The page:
Texas leads the U.S. in cotton production and it is our leading cash crop, ranking only behind the beef and nursery industries in total cash receipts. In 2000, growers produced over 4 million bales, representing over $1 billion to the Texas cotton industry. Texas annually produces about 25% of the entire U.S. crop and plants over 6 million acres! That’s over 9,000 square miles of cotton fields.
Almost anywhere you travel in Texas, you’ll be in cotton country. Specifically, eight production regions are recognized around the state. These regions differ with respect to climate, soils, and the cultural practices employed by the growers. We’ve all heard the slogan “Texas is like a whole other country”, and from a cotton production perspective it’s certainly fitting. For example, when it’s planting time in the Rio Grande Valley in February, it might be snowing on the High Plains, and when the first bale is harvested in the Valley in July, growers have just recently finished planting in the Rolling Plains. In most years, the harvest season is about six months long, beginning in July in the Valley and finishing-up in December in the High Plains region. In fact, many custom harvesters make the northern trek from the Valley to the High Plains each season.
Cotton is in the botanical family Malvaceae. Other plant “cousins” to cotton include the landscape plant hibiscus, and one of our favorite vegetables - okra. Also a common Texas wildflower, winecup, and several important weed species such as velvetleaf, spurred anoda, prickly sida and Venice mallow are in the cotton family.
Cotton is produced in most of the southern states, termed the “Cotton Belt.” In 2001 the top ten producing states included Texas, California, Mississippi, Georgia, North Carolina, Arkansas, Louisiana, Arizona, Tennessee and Alabama. The primary type of cotton grown in the U.S. is called upland cotton (Gossypium hirsutum), and it is used by most textile mills in the U.S. and in other countries. It comprises about 96% of all cotton grown in the U.S. The other type is called American-Pima cotton (Gossypium barbadense) and it is grown in California, Texas, Arizona and New Mexico. Pima cotton produces very long fibers and is often referred to as “extra long staple.” It is grown in the El Paso Valley in far west Texas with annual production of 30,000 to 50,000 bales.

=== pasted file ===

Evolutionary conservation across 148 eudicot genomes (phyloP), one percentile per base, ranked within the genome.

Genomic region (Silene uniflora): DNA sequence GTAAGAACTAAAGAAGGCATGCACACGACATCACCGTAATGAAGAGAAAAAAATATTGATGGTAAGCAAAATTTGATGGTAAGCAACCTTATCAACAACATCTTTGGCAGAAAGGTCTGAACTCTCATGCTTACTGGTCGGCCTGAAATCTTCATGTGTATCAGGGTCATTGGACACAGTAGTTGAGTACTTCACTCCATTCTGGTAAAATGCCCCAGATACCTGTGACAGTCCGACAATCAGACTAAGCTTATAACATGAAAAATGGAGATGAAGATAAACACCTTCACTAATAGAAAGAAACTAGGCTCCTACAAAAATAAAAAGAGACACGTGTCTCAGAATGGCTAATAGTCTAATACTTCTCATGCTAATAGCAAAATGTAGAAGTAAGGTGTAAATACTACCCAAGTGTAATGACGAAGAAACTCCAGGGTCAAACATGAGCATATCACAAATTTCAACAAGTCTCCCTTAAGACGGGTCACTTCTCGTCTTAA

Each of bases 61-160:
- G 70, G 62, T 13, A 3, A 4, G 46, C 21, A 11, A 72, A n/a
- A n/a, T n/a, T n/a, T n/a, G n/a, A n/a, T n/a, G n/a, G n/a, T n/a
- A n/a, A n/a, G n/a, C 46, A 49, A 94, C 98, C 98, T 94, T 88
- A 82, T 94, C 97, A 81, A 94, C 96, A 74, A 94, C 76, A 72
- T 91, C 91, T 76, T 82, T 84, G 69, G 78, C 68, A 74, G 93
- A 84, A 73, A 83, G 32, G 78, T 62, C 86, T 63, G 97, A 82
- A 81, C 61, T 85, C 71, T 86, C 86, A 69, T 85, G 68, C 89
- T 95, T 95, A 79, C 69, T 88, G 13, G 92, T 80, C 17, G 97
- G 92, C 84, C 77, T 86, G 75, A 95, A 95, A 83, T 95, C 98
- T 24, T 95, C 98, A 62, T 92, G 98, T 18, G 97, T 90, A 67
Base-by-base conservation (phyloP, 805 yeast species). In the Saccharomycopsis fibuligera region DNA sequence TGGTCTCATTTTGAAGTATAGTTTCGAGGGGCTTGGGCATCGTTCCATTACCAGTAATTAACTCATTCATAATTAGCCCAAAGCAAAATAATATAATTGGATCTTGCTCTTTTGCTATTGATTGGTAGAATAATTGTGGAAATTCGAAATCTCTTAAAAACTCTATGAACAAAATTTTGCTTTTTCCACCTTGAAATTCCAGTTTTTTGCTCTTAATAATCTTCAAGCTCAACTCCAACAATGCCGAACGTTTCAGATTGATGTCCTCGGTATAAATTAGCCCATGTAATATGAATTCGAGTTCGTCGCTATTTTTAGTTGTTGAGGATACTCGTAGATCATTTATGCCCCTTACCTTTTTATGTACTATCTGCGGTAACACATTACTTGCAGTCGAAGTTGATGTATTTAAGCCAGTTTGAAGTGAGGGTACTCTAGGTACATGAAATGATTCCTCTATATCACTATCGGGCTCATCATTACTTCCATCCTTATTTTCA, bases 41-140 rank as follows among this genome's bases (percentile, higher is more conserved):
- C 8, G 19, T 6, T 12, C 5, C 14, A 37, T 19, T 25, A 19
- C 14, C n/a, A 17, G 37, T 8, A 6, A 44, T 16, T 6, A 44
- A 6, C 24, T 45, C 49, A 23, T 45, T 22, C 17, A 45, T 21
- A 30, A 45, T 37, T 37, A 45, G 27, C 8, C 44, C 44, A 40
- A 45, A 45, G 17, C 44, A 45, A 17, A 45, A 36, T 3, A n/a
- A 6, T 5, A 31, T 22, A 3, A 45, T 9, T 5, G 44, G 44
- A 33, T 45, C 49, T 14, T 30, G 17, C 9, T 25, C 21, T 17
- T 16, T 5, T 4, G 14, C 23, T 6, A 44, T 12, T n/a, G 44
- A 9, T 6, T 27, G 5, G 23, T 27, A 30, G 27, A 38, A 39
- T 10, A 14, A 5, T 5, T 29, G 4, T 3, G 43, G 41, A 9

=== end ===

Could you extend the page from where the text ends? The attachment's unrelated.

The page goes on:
Cotton lint and cotton seed represent one of agriculture’s most valuable renewable resources. Three primary products are derived from cotton production. We are most familiar with cotton lint, which is used for making cloth (apparel, towels, sheets, etc.). Linters (short fuzz on the seed) provide cellulose for making plastics, high quality paper products, and is processed into batting for padding mattresses, and furniture. Cotton seed is crushed to separate three products – oil, meal and hulls. Cotton seed oil is used for shortening, cooking oil and salad dressing, and the meal and hulls are used in livestock feeds. Cotton seed contains about 16% oil.
Cotton is planted with mechanical planters that cover 8 to 16 rows at a time. The planter opens a small furrow and the seed is precisely placed in the soil, and it takes about 5 to 10 days for the seedlings to emerge. Cotton grows best in warm weather and generally starts to form reproductive structures called “squares” at 30 to 45 days after planting. The square grows and forms a “flower” in about three weeks. The cotton flower is a perfect flower, which means it has the male (pollen producing stamens) and female (stigma, style and ovary) parts in the same flower. The fertilized flower forms a “boll”, which contains the seed and fiber. Cotton fiber is formed from individual cells located on the outer surface of the seed coat. Each seed will contain 14,000 to 18,000 fibers per seed! It generally takes about 45 to 65 days for a boll to reach full development.
Once the cotton bolls have opened, it can be harvested with large harvesting machines called pickers or strippers. The cotton picker uses spindles to pull the cotton lint from the boll, while the cotton stripper removes the entire boll from the plant. In Texas we utilize both methods of harvest. After harvest the cotton is stored in modules. The module builder has a large hydraulic plunger that presses the cotton into a form that resembles a giant “loaf of bread.” Ten to 15 bales are contained in an average module. A module truck transports the “loaf of cotton” to the gin. The ginning process involves cleaning the cotton, and separating the lint from the seed. In the first stage of the ginning process, the cotton is moved through dryers to reduce the moisture content and then it passes through cleaning equipment called “lint cleaners.” The cleaned cotton is then sent to the gin stand where revolving circular saws (kind of like a table saw) pull the lint through closely spaced ribs that prevent the seed from passing through. The lint is removed from the saws by air pressure and is conveyed to a press where it is made into 500 pound bales. The seed is transported to a cotton seed crushing mill where it is cleaned and machines remove the short fibers (linters) remaining on the seed. The seed is then separated into hulls and kernels for use as livestock feed and oil.